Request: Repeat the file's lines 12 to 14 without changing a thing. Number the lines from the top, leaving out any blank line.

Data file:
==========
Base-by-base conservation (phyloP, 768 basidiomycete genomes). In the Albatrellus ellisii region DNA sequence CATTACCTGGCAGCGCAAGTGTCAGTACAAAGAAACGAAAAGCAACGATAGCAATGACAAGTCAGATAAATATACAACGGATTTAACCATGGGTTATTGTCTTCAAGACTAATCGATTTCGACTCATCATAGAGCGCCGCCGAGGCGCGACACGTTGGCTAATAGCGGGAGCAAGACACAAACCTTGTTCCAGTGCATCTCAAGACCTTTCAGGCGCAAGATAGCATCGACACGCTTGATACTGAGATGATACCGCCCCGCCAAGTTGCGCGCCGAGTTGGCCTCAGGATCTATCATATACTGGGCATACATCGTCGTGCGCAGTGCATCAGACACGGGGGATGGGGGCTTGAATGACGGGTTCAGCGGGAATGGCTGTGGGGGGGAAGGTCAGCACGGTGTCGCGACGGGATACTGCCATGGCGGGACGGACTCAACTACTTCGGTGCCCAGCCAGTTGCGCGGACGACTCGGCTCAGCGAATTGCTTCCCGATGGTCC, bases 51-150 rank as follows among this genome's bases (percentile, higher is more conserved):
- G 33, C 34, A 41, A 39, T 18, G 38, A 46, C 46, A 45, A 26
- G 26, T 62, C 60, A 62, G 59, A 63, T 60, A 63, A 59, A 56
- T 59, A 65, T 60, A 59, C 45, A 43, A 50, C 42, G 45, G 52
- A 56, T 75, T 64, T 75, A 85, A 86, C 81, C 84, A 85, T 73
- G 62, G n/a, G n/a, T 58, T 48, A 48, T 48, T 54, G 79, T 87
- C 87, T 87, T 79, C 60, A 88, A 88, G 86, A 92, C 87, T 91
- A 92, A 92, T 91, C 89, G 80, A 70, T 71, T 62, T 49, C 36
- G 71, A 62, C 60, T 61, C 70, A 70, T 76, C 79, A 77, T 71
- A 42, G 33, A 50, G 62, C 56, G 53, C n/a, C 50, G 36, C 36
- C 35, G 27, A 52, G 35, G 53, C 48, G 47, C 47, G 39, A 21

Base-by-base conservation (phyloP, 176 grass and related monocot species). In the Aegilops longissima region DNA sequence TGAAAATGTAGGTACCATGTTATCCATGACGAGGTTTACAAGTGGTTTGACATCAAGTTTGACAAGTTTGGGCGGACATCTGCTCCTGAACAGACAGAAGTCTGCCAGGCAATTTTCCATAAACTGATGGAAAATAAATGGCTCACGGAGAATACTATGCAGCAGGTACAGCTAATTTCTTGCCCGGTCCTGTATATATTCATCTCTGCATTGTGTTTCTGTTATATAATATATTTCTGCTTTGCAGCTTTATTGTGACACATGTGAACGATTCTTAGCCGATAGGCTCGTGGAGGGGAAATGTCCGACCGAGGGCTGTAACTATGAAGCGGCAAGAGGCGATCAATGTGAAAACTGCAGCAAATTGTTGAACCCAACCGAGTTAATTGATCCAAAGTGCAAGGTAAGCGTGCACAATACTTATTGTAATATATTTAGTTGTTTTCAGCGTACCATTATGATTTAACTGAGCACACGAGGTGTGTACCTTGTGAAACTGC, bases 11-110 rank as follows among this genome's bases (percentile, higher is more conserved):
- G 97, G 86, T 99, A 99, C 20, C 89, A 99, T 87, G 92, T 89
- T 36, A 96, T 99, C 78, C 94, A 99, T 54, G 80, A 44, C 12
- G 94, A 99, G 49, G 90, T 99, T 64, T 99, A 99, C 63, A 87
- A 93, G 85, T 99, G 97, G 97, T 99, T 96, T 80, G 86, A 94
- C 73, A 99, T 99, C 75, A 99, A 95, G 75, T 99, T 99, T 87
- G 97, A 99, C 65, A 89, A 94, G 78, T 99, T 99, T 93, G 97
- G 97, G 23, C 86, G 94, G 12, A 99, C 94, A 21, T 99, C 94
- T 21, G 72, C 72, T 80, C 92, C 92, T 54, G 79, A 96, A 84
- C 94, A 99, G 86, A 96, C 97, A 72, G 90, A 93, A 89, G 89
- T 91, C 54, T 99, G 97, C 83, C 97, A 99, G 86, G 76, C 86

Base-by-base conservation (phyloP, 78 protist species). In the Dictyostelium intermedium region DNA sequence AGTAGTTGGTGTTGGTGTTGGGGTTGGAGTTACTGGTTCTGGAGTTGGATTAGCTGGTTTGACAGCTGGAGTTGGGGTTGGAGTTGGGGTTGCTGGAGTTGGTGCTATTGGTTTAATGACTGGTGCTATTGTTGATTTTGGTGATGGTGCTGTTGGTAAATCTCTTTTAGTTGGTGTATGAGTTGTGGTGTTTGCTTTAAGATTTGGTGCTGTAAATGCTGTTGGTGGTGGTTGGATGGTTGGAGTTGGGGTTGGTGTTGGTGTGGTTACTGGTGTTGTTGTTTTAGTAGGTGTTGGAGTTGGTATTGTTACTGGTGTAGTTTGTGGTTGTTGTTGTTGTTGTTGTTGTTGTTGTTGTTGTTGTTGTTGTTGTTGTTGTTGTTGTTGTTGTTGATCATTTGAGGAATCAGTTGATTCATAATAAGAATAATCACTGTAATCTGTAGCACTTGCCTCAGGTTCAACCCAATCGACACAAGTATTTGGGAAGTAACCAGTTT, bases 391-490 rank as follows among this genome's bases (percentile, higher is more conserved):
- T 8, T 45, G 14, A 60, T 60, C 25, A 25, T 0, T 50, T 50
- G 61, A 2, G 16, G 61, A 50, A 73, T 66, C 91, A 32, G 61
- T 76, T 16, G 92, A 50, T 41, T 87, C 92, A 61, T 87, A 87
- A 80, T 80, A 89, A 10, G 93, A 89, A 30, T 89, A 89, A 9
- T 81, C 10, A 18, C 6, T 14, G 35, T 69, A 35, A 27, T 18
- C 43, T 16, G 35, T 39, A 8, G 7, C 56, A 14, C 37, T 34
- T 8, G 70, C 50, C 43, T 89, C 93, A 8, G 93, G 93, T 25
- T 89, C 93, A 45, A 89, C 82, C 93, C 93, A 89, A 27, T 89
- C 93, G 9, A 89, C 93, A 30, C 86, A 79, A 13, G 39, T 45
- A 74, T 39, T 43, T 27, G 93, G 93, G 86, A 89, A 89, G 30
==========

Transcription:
Base-by-base conservation (phyloP, 176 grass and related monocot species). In the Aegilops longissima region DNA sequence TGAAAATGTAGGTACCATGTTATCCATGACGAGGTTTACAAGTGGTTTGACATCAAGTTTGACAAGTTTGGGCGGACATCTGCTCCTGAACAGACAGAAGTCTGCCAGGCAATTTTCCATAAACTGATGGAAAATAAATGGCTCACGGAGAATACTATGCAGCAGGTACAGCTAATTTCTTGCCCGGTCCTGTATATATTCATCTCTGCATTGTGTTTCTGTTATATAATATATTTCTGCTTTGCAGCTTTATTGTGACACATGTGAACGATTCTTAGCCGATAGGCTCGTGGAGGGGAAATGTCCGACCGAGGGCTGTAACTATGAAGCGGCAAGAGGCGATCAATGTGAAAACTGCAGCAAATTGTTGAACCCAACCGAGTTAATTGATCCAAAGTGCAAGGTAAGCGTGCACAATACTTATTGTAATATATTTAGTTGTTTTCAGCGTACCATTATGATTTAACTGAGCACACGAGGTGTGTACCTTGTGAAACTGC, bases 11-110 rank as follows among this genome's bases (percentile, higher is more conserved):
- G 97, G 86, T 99, A 99, C 20, C 89, A 99, T 87, G 92, T 89
- T 36, A 96, T 99, C 78, C 94, A 99, T 54, G 80, A 44, C 12